Archive for April, 2009

Johnson v. Rockwell Automation, Inc., No. 08-1009.

In February 2004, Darrell Johnson, an employee of Eastman Chemical Company, was injured while working on an Allen-Bradley starter bucket.    The starter bucket was designed, manufactured, and supplied to Eastman by Rockwell Automation.  Johnson brought suit in federal court, alleging that the safety interlock on the starter bucket was designed, manufactured, and supplied in a defective condition.  Because of the defect, the safety interlock became electrically powered when it should not have, which caused Johnson’s injuries.

During the course of litigation, Rockman noted it would rely on provisions of the Civil Justice Reform Act of 2003 (“CJRA”).  First, Rockman filed a notice of non-party fault under Ark. Code Ann. 16-55-202, naming Eastman as a nonparty at fault for the accident.  Under this provision of the CJRA, the jury would be allowed to apportion fault between the named party, Rockman, and the unnamed party, Eastman.  Second, Rockman sought enforcement of Ark. Code Ann. 16-55-212(b) to limit evidence of Johnson’s medical treatment to the amounts actually paid by Johnson or on behalf of Johnson.  Johnson was enrolled in a medical plan, which negotiated with Johnson’s medical providers to pay an amount less than the full costs originally charged.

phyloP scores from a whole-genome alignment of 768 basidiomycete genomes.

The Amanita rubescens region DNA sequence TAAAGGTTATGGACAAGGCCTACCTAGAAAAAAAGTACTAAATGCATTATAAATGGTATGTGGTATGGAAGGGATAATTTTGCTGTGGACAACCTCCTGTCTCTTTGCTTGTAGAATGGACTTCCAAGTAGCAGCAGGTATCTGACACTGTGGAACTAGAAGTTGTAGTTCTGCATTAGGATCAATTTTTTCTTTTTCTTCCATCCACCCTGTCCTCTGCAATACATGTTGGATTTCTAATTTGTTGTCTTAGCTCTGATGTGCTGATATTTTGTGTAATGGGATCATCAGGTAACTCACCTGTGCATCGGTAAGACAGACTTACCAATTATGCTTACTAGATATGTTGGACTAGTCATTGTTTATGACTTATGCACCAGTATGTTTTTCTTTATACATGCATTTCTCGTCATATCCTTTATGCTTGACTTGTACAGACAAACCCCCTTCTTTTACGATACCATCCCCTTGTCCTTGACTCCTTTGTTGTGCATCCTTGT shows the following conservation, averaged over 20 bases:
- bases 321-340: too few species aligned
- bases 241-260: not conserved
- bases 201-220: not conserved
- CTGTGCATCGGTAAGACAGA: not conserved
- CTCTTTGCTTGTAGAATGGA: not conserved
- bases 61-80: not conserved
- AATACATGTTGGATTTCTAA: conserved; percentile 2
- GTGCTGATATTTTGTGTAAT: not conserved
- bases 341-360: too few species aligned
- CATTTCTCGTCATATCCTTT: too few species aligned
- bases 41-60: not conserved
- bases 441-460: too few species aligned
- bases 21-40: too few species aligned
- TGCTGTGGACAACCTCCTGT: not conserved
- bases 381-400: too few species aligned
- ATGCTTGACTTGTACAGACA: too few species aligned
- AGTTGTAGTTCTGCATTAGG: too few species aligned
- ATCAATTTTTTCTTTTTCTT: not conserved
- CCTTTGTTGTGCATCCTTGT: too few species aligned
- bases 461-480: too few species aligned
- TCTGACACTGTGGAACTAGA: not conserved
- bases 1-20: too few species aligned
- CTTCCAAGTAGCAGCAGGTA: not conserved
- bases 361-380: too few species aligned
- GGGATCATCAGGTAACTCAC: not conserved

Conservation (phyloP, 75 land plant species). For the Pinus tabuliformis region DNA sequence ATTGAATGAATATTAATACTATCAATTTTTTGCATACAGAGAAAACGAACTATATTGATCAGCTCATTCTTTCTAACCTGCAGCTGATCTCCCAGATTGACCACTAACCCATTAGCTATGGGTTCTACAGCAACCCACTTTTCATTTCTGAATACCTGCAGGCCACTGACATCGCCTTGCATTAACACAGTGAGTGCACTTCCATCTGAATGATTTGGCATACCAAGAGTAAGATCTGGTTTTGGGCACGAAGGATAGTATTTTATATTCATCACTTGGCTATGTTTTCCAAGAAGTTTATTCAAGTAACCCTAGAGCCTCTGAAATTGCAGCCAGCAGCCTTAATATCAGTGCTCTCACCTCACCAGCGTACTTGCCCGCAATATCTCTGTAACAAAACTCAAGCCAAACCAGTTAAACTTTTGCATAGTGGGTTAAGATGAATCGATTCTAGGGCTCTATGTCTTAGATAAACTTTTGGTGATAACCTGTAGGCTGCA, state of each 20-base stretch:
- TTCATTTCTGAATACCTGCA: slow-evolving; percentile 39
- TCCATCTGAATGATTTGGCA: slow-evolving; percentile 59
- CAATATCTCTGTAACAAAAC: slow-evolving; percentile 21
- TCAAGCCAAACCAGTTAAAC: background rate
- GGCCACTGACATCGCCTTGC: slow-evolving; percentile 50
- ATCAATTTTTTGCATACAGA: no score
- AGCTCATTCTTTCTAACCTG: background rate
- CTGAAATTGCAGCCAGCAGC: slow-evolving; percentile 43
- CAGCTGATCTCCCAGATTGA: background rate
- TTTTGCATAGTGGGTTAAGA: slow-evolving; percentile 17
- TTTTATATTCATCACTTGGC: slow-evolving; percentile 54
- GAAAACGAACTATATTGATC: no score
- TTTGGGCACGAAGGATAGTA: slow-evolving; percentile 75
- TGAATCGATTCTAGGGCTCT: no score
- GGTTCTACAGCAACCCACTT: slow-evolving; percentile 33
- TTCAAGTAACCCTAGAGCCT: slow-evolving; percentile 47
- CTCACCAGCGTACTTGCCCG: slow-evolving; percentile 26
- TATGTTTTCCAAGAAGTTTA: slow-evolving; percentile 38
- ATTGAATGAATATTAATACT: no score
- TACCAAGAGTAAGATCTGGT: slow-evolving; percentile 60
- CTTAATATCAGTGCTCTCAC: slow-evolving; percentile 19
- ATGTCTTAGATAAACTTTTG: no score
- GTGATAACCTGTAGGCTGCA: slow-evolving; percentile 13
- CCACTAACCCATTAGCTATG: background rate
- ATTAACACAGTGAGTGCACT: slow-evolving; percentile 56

The parties filed a joint motion for certification of these issues in federal court, which was granted.  The federal court certified them to the Arkansas Supreme Court.  The court accepted the certification.

As to Ark. Code Ann. 16-55-202, the court agreed with Johnson that the provision established a procedure that conflicted with the court’s rules of pleading, practice and procedure in violation of Article 4, Section 2 and Amendment 80, Section 3 of the Arkansas Constitution.  The court further stated the following:

[W]e take this opportunity to note that so long as a legislative provision dictates procedure, that provision need not directly conflict with our procedural rules to be unconstitutional.

Because the provision is procedural in nature, the Court held it offended the principles of separation of powers because the power to dictate procedure was granted to the courts.

Similarly, the court struck Ark. Code Ann. 16-55-212(b) because “the plain language of the medical-costs provision reveals that the instant statute promulgates a rules of evidence,” which fall within the court’s purview.  Accordingly, the Court also held that this provision offended the principles of separation of powers.